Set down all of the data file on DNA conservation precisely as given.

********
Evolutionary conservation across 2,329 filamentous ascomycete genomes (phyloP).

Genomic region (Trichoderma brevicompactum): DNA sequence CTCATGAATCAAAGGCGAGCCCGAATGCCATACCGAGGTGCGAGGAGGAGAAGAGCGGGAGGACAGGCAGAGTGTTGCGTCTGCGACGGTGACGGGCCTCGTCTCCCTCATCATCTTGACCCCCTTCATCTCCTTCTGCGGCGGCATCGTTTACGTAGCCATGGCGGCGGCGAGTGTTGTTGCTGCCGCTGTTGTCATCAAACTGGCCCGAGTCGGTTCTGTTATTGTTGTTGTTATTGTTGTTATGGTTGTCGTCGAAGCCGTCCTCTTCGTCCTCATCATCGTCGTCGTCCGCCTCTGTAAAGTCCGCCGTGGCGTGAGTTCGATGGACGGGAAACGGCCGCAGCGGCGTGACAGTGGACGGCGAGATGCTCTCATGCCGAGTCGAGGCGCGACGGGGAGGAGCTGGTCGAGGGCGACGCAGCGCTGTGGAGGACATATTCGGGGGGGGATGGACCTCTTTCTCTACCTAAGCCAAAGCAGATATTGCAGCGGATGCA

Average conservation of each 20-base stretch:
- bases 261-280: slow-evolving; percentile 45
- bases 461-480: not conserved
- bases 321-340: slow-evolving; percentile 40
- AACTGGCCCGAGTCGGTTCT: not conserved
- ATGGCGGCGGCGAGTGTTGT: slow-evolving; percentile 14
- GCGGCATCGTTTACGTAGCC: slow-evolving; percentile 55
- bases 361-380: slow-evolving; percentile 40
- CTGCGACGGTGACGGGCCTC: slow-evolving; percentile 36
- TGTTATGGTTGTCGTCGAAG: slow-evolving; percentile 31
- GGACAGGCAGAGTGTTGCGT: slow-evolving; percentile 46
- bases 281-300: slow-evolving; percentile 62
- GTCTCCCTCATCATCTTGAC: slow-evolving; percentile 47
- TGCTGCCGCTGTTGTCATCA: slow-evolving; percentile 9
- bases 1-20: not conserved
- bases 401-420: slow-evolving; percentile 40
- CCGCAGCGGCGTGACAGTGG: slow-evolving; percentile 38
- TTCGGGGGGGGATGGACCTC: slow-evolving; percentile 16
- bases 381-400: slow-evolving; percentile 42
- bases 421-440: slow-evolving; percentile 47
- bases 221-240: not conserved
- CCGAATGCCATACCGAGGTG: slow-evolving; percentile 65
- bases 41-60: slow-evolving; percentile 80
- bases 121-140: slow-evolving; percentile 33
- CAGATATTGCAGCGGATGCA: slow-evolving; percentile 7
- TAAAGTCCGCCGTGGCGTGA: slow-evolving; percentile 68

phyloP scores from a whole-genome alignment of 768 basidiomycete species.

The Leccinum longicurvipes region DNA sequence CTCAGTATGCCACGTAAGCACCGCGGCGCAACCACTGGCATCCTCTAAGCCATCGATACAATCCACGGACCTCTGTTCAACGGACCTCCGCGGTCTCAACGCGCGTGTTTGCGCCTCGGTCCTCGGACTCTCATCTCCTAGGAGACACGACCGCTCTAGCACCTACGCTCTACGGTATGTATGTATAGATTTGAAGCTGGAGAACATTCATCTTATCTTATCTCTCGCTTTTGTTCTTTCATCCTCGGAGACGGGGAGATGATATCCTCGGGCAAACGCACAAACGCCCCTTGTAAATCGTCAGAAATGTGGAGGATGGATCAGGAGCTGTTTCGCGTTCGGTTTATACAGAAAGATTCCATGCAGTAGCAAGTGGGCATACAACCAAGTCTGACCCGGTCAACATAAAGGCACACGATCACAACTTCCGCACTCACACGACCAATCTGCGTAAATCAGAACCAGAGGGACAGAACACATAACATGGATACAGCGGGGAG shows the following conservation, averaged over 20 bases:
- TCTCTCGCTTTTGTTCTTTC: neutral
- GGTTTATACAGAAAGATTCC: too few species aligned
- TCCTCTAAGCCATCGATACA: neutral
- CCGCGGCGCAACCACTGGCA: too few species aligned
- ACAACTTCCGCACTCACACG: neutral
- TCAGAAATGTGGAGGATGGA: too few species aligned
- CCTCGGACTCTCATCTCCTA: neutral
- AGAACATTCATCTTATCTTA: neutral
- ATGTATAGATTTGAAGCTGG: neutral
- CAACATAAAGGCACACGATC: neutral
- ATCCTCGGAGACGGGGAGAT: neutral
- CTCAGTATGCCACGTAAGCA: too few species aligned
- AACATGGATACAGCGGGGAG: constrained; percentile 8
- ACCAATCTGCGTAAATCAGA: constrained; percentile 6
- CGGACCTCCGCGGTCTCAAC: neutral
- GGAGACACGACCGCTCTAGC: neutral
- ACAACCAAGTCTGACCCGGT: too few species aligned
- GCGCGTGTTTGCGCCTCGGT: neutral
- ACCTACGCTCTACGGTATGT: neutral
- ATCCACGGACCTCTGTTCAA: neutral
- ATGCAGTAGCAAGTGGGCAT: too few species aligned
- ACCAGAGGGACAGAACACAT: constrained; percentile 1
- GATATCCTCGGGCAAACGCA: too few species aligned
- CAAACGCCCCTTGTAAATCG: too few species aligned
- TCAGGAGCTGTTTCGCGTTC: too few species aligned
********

Evolutionary conservation across 2,329 filamentous ascomycete genomes (phyloP).

Genomic region (Trichoderma brevicompactum): DNA sequence CTCATGAATCAAAGGCGAGCCCGAATGCCATACCGAGGTGCGAGGAGGAGAAGAGCGGGAGGACAGGCAGAGTGTTGCGTCTGCGACGGTGACGGGCCTCGTCTCCCTCATCATCTTGACCCCCTTCATCTCCTTCTGCGGCGGCATCGTTTACGTAGCCATGGCGGCGGCGAGTGTTGTTGCTGCCGCTGTTGTCATCAAACTGGCCCGAGTCGGTTCTGTTATTGTTGTTGTTATTGTTGTTATGGTTGTCGTCGAAGCCGTCCTCTTCGTCCTCATCATCGTCGTCGTCCGCCTCTGTAAAGTCCGCCGTGGCGTGAGTTCGATGGACGGGAAACGGCCGCAGCGGCGTGACAGTGGACGGCGAGATGCTCTCATGCCGAGTCGAGGCGCGACGGGGAGGAGCTGGTCGAGGGCGACGCAGCGCTGTGGAGGACATATTCGGGGGGGGATGGACCTCTTTCTCTACCTAAGCCAAAGCAGATATTGCAGCGGATGCA

Average conservation of each 20-base stretch:
- bases 261-280: slow-evolving; percentile 45
- bases 461-480: not conserved
- bases 321-340: slow-evolving; percentile 40
- AACTGGCCCGAGTCGGTTCT: not conserved
- ATGGCGGCGGCGAGTGTTGT: slow-evolving; percentile 14
- GCGGCATCGTTTACGTAGCC: slow-evolving; percentile 55
- bases 361-380: slow-evolving; percentile 40
- CTGCGACGGTGACGGGCCTC: slow-evolving; percentile 36
- TGTTATGGTTGTCGTCGAAG: slow-evolving; percentile 31
- GGACAGGCAGAGTGTTGCGT: slow-evolving; percentile 46
- bases 281-300: slow-evolving; percentile 62
- GTCTCCCTCATCATCTTGAC: slow-evolving; percentile 47
- TGCTGCCGCTGTTGTCATCA: slow-evolving; percentile 9
- bases 1-20: not conserved
- bases 401-420: slow-evolving; percentile 40
- CCGCAGCGGCGTGACAGTGG: slow-evolving; percentile 38
- TTCGGGGGGGGATGGACCTC: slow-evolving; percentile 16
- bases 381-400: slow-evolving; percentile 42
- bases 421-440: slow-evolving; percentile 47
- bases 221-240: not conserved
- CCGAATGCCATACCGAGGTG: slow-evolving; percentile 65
- bases 41-60: slow-evolving; percentile 80
- bases 121-140: slow-evolving; percentile 33
- CAGATATTGCAGCGGATGCA: slow-evolving; percentile 7
- TAAAGTCCGCCGTGGCGTGA: slow-evolving; percentile 68

phyloP scores from a whole-genome alignment of 768 basidiomycete species.

The Leccinum longicurvipes region DNA sequence CTCAGTATGCCACGTAAGCACCGCGGCGCAACCACTGGCATCCTCTAAGCCATCGATACAATCCACGGACCTCTGTTCAACGGACCTCCGCGGTCTCAACGCGCGTGTTTGCGCCTCGGTCCTCGGACTCTCATCTCCTAGGAGACACGACCGCTCTAGCACCTACGCTCTACGGTATGTATGTATAGATTTGAAGCTGGAGAACATTCATCTTATCTTATCTCTCGCTTTTGTTCTTTCATCCTCGGAGACGGGGAGATGATATCCTCGGGCAAACGCACAAACGCCCCTTGTAAATCGTCAGAAATGTGGAGGATGGATCAGGAGCTGTTTCGCGTTCGGTTTATACAGAAAGATTCCATGCAGTAGCAAGTGGGCATACAACCAAGTCTGACCCGGTCAACATAAAGGCACACGATCACAACTTCCGCACTCACACGACCAATCTGCGTAAATCAGAACCAGAGGGACAGAACACATAACATGGATACAGCGGGGAG shows the following conservation, averaged over 20 bases:
- TCTCTCGCTTTTGTTCTTTC: neutral
- GGTTTATACAGAAAGATTCC: too few species aligned
- TCCTCTAAGCCATCGATACA: neutral
- CCGCGGCGCAACCACTGGCA: too few species aligned
- ACAACTTCCGCACTCACACG: neutral
- TCAGAAATGTGGAGGATGGA: too few species aligned
- CCTCGGACTCTCATCTCCTA: neutral
- AGAACATTCATCTTATCTTA: neutral
- ATGTATAGATTTGAAGCTGG: neutral
- CAACATAAAGGCACACGATC: neutral
- ATCCTCGGAGACGGGGAGAT: neutral
- CTCAGTATGCCACGTAAGCA: too few species aligned
- AACATGGATACAGCGGGGAG: constrained; percentile 8
- ACCAATCTGCGTAAATCAGA: constrained; percentile 6
- CGGACCTCCGCGGTCTCAAC: neutral
- GGAGACACGACCGCTCTAGC: neutral
- ACAACCAAGTCTGACCCGGT: too few species aligned
- GCGCGTGTTTGCGCCTCGGT: neutral
- ACCTACGCTCTACGGTATGT: neutral
- ATCCACGGACCTCTGTTCAA: neutral
- ATGCAGTAGCAAGTGGGCAT: too few species aligned
- ACCAGAGGGACAGAACACAT: constrained; percentile 1
- GATATCCTCGGGCAAACGCA: too few species aligned
- CAAACGCCCCTTGTAAATCG: too few species aligned
- TCAGGAGCTGTTTCGCGTTC: too few species aligned